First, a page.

Or Best Offer

Light your filthy cigarette.
Don't treat it like medicine.
A corpsman, not a song
will save you with a tourniquet.
Lung blood from young bucks--
copied fools and rushed in.
Now they wish the ones they miss
weren't the ones they trusted.
Who will be your brother's keeper
if you tango with the Reaper?
All the best lead with the left.
Save that right for once, kid.


Eisenhower Mile

There's a Cold War myth
still propagated
by the hopeful and precious
that one in five miles
of the Interstate Highway System
was built arrow-straight
for the landing of military planes
should action be taken
in case of invasion.

Whenever one is noticed
I light up a smoke
like a tender votive candle.

Let the meek have
their comforting fallacy.
There are worse lies
on the airwaves
produced by lower men.

Currently reading:
"Dirty Work" by Larry Brown.


Pillory Alibis

When Pat Jenkins told us that he was heading south to work on the Panama Canal we all believed him. How were we to know that he'd been drinking on credit for weeks? He wasn't the type to get inside your head and ricochet off bone like a brazen .22 round. That time he mentioned his desire to design a kaleidoscope for that new female friend of his we laughed for a song-and-a-half on the jukebox and suggested that he check the antique shop in town. Nothing ever came of it--his gift--and he swore off trinkets and blondes for awhile; possibly until Doomsday. It was around that time when his mother's card came in the mail and beckoned his better senses. After a few gins he whispered that he could smell her perfume in the envelope. It was almost enough to lure him back home, but that definition had changed in Pat's mind. The rest of us knew it before he did though no one had the heart to tell him. What happened back there could have never been avoided since nobody got close enough to smell it on his breath. As far as I know he's living in a hut on a Pacific beach with a shovel and a shotgun propped up in the corner. When Pat Jenkins told us where he was going we had no reason to doubt his intentions.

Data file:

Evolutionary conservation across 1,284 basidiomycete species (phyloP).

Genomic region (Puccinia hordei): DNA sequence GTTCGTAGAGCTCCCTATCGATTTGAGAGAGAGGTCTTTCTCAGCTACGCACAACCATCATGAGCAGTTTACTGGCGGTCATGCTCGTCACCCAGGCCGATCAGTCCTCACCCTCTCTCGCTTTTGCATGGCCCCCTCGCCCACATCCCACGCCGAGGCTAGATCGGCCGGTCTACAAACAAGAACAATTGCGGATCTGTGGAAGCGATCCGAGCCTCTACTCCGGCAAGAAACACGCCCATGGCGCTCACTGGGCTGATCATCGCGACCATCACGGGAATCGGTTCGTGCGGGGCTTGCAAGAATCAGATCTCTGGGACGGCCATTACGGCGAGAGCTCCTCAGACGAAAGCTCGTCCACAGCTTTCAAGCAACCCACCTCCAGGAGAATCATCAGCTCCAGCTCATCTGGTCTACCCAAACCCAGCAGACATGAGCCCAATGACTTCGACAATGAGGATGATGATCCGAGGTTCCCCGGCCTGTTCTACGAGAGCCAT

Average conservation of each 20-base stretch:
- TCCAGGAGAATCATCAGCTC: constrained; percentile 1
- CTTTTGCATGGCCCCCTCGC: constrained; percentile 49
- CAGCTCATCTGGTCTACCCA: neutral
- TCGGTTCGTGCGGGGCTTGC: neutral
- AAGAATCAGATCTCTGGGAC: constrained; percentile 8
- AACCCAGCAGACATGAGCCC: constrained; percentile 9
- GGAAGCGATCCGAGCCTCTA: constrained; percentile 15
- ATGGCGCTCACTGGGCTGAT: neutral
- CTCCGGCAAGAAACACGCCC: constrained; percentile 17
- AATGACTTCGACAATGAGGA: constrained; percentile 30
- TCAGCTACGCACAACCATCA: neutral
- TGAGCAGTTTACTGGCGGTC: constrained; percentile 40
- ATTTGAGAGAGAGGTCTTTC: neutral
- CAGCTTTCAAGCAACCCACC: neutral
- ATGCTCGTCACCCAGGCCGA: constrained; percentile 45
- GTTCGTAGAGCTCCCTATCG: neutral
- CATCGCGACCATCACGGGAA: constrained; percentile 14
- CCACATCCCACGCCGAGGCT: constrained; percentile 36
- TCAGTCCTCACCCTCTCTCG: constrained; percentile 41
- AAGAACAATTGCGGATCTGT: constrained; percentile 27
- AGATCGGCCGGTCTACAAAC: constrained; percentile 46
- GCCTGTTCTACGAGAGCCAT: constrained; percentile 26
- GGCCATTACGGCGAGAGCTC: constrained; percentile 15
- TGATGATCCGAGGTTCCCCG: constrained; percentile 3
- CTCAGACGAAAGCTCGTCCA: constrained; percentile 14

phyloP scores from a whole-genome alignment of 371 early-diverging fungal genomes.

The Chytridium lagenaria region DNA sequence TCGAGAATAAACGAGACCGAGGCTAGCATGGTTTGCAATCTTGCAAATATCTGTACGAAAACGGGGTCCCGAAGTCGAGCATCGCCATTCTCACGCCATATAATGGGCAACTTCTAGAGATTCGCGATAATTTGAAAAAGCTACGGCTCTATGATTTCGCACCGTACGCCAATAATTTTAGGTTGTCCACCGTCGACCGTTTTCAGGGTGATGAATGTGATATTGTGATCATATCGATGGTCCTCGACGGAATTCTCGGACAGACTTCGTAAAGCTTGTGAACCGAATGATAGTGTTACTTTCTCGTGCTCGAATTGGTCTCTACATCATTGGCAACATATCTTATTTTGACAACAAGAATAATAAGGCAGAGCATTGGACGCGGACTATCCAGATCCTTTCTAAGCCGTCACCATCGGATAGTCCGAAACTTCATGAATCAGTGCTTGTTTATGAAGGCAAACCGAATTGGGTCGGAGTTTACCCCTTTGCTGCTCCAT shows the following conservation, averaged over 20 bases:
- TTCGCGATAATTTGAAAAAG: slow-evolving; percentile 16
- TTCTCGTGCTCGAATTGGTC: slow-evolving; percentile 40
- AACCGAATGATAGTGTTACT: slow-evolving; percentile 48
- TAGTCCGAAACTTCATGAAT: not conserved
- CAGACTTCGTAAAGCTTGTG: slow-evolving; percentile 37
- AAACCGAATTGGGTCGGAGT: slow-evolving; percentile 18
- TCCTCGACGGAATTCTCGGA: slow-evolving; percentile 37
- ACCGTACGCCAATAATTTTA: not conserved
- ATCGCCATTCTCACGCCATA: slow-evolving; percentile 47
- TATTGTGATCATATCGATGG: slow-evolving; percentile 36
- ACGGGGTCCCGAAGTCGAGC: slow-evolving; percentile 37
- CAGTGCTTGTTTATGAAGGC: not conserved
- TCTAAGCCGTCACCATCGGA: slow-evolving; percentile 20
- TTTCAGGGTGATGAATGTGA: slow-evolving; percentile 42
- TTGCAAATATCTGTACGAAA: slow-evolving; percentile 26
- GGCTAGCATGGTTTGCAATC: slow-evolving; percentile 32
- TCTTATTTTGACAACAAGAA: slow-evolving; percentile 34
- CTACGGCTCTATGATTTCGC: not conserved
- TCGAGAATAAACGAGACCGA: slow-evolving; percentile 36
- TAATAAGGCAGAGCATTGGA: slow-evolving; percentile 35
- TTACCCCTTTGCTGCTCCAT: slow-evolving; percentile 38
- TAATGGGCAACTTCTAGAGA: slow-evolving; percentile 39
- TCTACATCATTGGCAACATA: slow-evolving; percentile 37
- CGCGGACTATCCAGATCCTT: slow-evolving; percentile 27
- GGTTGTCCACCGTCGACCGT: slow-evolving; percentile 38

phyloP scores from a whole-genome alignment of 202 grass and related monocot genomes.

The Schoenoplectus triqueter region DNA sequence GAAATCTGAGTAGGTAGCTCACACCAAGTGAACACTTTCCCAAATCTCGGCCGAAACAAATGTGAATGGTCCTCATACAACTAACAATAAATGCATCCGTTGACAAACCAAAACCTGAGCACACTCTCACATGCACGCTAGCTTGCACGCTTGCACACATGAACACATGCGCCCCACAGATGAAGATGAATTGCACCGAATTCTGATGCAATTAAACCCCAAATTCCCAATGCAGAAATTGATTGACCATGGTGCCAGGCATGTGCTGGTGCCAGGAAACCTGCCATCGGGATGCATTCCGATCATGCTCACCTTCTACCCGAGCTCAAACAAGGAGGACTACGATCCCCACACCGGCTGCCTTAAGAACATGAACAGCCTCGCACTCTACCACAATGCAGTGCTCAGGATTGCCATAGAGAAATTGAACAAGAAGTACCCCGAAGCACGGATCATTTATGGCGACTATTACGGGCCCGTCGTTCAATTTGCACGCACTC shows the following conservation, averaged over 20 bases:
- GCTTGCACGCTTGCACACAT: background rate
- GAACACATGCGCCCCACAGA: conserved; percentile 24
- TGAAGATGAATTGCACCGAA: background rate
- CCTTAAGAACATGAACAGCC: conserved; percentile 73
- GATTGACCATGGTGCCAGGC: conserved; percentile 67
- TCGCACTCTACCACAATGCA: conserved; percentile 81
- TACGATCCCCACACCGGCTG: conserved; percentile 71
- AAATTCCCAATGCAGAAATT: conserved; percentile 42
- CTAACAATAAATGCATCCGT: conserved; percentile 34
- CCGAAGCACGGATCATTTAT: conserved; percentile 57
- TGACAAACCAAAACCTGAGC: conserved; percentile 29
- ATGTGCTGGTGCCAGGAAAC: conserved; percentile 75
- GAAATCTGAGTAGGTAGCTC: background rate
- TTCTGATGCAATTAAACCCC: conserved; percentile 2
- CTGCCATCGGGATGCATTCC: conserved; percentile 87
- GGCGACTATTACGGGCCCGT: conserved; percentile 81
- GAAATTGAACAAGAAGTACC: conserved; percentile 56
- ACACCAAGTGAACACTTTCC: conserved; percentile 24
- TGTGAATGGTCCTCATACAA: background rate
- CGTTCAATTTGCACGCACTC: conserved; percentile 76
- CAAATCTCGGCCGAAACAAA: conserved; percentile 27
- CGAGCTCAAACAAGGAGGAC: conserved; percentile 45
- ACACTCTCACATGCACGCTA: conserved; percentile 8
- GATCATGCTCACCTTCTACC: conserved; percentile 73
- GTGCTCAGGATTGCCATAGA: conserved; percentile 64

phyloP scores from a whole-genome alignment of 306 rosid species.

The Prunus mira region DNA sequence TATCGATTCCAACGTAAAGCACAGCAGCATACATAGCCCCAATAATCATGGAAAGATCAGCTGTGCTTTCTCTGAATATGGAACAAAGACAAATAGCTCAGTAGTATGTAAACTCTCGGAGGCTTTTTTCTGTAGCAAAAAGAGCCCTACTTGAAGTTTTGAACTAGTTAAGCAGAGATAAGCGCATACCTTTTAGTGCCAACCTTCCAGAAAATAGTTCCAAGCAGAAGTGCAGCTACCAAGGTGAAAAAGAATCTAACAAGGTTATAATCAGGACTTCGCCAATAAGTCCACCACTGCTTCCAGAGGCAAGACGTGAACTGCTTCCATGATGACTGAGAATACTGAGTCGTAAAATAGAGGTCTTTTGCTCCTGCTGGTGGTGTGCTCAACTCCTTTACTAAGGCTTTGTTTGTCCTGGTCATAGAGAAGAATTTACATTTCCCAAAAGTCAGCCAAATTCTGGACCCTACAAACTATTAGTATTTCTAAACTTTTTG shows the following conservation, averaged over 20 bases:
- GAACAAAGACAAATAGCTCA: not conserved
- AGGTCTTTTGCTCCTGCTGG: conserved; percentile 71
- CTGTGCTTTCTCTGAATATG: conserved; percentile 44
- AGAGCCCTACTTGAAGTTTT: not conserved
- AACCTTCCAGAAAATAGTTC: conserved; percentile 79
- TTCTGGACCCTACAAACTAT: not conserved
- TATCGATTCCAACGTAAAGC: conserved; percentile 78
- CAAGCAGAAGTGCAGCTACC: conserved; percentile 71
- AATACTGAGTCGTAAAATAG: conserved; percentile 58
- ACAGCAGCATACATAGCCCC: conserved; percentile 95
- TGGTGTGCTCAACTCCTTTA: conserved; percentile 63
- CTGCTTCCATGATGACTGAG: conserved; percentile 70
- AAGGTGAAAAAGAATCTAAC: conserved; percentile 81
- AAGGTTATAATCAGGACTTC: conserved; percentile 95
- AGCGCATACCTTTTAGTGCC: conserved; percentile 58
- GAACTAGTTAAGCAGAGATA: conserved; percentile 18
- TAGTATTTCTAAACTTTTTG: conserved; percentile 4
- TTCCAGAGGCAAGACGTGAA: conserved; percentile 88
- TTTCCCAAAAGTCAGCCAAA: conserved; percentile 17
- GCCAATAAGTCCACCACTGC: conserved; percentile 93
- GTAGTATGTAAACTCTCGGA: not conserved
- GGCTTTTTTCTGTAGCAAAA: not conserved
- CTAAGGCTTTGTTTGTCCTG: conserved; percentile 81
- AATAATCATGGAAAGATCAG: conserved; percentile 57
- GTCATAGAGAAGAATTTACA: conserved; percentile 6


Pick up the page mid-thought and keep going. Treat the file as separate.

Many Sons Had Father Abraham

We're sharing the brand of stories
you save for rainy days
or times with too much time
on your hands.
He's up at bat
while my guts are still rolling
from the last one I told.
We've needed this.

His voice alters, impersonating
the passionate hesitation
of an aging Frenchman
with whom he worked years back.
"The best way
to make love to a woman
is to
caress her thighs

He falls out of character
for long enough
to make it real.
"I hope Claude's still alive,"
he confesses.

I claim the invisible microphone
and take a turn at the helm
letting my friend's mind churn
over our mortality.
The three years between us
is enough to draw a line
though I won't cheat his development
by consoling his voiced fear.

Guys like Claude never die for long.
They only switch shoes
and learn a different laugh.


Letting Go and God

When nervous
he sings under his breath
the only half-line
that he knows
of that Beatles song
about being born
and undersea exploration

though what can you claim knowledge of
based solely on a fraction
of a verse soaked in acid?

Brando declined
his Godfather Oscar.
Salinger drank his own urine.

There are limits
to what we can understand.
Humming replaces the rest of the words
until we're impaled by the chorus.

Clear your throat.



The kid's perched
on a rock wall
between the sidewalk
and a church--
two unsaid ends
of an invisible spectrum.
I picked him up
under his armpits
to put him there
as he bashfully
pretended to decline.

He looks to his right
face lighting up
as two ants wander the flat stone
shared by the six-year-old.
His sneakered foot twitches
before he moves to lift it.
"Don't," I warn
with love and firmness equal.
"But I like to squash them,"
he protests.

I hold the tip down
feeling his tiny toes
through the rubber
and tie his shoe
since he's unable--
a late bloomer;
a precious gem.

"We respect life," I tell him
doubling the bow for safety.

Our pizza's still warm
though we arrive
ten minutes late
to claim it.


Lunar Libations

It looks more like
a retirement party
than a Friday night bar scene.
The yacht club members come here